I would recommend this step in a well ventilated area.

Use a knife or a screwdriver to pry out the metal plate. You can heat a little and pry a little until the whole plate is out.

Melt the glue and pry it out.

For now I’m not removing the speaker and switches.

Control deck after I removed the buttons and joysticks.
Everything I removed from the control deck so far.

Step 7. Install the new buttons. These buttons are a little bit different from the original ones. They have two pieces, the mechanical part and the connectors and LED. You can separate them by twisting. They also have a plastic nut that help fix them to the board.

New button, side view.
News button, top view.

At this step you have the option to choose the color schema for your buttons. I choose something symmetrical. The button assignment is done later in software.

Step 8: Install the joysticks. Remove the bat top from the joystick. Insert it into the panel. Put the screws.

Buttons and joysticks installed

Step 9. Mount the USB control boards. I used Scotch Permanent Mounting Tape for this. Little screws would also do the job. When choosing where to mount them keep in mind the distance between the board and the buttons and also the USB wires.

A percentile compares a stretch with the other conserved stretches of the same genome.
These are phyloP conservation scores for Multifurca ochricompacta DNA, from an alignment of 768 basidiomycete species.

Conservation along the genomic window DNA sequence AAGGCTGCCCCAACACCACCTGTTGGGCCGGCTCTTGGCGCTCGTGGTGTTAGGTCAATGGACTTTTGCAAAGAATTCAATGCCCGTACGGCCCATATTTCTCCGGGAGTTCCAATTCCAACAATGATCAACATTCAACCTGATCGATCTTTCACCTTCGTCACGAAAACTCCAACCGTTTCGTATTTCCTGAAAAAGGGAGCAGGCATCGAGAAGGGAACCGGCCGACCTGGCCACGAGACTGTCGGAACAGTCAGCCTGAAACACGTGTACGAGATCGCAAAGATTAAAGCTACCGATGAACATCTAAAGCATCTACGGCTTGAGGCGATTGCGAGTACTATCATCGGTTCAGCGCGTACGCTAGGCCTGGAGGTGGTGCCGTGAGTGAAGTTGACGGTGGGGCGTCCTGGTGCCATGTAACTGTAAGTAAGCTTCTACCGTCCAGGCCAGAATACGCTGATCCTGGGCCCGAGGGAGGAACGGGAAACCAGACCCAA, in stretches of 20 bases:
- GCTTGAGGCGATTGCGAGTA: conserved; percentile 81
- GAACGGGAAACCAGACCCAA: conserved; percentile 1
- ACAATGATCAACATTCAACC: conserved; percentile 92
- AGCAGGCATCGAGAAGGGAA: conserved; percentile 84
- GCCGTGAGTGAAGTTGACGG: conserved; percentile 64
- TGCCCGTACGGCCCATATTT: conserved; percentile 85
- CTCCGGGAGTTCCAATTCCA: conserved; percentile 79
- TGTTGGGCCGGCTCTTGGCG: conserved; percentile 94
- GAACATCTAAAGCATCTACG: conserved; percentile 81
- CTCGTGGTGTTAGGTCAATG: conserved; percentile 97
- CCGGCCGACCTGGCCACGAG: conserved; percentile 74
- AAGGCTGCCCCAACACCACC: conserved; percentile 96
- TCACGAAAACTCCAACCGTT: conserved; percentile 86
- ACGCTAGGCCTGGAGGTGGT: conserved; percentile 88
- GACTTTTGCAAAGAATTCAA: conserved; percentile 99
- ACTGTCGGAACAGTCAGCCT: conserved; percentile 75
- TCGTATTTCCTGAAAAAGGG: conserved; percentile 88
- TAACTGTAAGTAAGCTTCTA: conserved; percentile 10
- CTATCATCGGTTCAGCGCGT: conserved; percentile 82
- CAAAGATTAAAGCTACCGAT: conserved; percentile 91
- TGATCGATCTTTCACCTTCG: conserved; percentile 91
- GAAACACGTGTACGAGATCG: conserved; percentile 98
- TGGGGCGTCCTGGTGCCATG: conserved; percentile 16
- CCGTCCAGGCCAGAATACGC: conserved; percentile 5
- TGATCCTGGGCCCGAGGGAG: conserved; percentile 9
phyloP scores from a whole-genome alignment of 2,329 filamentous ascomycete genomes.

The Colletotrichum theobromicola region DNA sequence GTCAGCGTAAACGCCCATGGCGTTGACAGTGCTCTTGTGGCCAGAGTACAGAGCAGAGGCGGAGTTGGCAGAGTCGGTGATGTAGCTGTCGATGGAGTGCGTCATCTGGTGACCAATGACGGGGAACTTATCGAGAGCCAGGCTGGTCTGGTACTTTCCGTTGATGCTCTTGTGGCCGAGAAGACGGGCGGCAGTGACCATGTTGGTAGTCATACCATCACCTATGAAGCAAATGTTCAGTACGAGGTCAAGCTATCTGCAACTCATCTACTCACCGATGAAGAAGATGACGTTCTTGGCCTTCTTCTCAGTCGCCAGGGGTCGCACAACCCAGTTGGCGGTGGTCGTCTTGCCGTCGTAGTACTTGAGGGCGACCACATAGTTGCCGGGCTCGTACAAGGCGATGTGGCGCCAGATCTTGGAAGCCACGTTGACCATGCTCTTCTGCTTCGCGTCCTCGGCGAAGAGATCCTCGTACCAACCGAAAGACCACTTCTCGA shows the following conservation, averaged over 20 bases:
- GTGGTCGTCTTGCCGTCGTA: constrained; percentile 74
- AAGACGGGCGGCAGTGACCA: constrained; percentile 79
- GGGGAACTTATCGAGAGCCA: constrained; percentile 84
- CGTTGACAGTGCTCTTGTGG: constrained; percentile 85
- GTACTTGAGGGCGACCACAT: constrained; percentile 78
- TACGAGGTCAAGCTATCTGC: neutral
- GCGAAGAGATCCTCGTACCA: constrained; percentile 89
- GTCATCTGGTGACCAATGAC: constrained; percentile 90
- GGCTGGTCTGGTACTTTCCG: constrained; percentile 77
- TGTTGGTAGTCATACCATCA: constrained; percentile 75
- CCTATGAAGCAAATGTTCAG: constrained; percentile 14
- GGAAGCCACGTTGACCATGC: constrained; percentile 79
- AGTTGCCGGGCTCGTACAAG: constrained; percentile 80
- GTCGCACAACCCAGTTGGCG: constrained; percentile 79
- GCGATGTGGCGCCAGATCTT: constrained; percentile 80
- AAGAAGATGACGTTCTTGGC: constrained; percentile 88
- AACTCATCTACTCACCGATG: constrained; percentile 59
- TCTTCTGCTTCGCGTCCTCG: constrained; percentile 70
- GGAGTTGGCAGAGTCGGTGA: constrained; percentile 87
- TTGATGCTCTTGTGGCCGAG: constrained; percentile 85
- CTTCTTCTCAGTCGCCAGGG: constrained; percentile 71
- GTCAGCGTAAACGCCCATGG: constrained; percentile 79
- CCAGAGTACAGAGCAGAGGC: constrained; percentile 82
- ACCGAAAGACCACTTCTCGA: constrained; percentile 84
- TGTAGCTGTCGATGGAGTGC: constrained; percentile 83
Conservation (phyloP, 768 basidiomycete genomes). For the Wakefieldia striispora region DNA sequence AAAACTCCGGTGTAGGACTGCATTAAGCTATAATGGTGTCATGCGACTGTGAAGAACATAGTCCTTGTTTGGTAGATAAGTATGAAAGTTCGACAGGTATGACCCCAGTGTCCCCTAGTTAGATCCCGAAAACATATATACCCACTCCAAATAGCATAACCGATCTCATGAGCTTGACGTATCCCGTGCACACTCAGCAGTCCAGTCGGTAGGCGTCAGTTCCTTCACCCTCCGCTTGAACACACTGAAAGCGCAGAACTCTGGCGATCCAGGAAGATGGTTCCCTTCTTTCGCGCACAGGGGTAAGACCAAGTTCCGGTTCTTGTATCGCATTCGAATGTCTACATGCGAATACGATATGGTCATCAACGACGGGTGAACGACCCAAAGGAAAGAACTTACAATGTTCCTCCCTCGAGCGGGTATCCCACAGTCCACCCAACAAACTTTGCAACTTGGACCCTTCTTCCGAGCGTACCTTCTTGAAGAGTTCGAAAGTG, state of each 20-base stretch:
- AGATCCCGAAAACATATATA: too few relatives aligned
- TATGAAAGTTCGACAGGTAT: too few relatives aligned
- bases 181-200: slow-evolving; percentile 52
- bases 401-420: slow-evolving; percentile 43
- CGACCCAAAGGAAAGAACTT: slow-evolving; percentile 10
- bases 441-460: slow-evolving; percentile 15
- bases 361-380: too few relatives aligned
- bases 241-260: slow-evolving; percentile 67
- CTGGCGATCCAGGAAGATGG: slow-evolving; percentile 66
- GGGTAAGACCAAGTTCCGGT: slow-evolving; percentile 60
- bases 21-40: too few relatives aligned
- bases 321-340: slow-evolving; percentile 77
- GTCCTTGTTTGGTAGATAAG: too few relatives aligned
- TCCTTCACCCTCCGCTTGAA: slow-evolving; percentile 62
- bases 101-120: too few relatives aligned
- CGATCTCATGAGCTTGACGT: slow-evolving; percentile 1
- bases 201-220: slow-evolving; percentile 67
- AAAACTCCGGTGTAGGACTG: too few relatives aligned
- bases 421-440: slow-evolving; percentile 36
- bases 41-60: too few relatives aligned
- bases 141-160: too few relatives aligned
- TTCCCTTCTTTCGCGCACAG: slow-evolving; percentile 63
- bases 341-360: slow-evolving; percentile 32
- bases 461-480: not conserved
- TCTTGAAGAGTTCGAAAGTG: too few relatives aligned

Boards installed.

Step 10. Assemble the other end of the buttons. Just twist them in place.

Buttons assembled.

Step 11. Install the wires. Each button will expose four connectors. Check your manual for the proper color schema for the wires. They are different depending on the kit you choose and the kit you get.

The order that you put the connectors in the board is not really important because the configuration will be done later in software.

Step 12. Screw the joystick handle back. You can use the new joystick handle but can reuse the old one as well. The new joystick came with a balltop handle (left) and the original joystick had a battop handle. The handle is fixed screwing. You can easily change it latter without need of any tools.

Blue balltop handle (left) in the new joystick and the original joystick with a red battop handle.

Step 13. Testing everything. I this point I would recommend putting the protective plastic case back but secured by only a few screws because you will very likely reopen it soon to fix some buttons.

Plug the two USB cables from the encoding boards to a computer.

The first test is to check if the lights. If a light is not on it is probably because the wires are not correctly connected. If it is not that, then the LED could be failing. My kit came with some extra LEDs and components (but it was not necessary so far).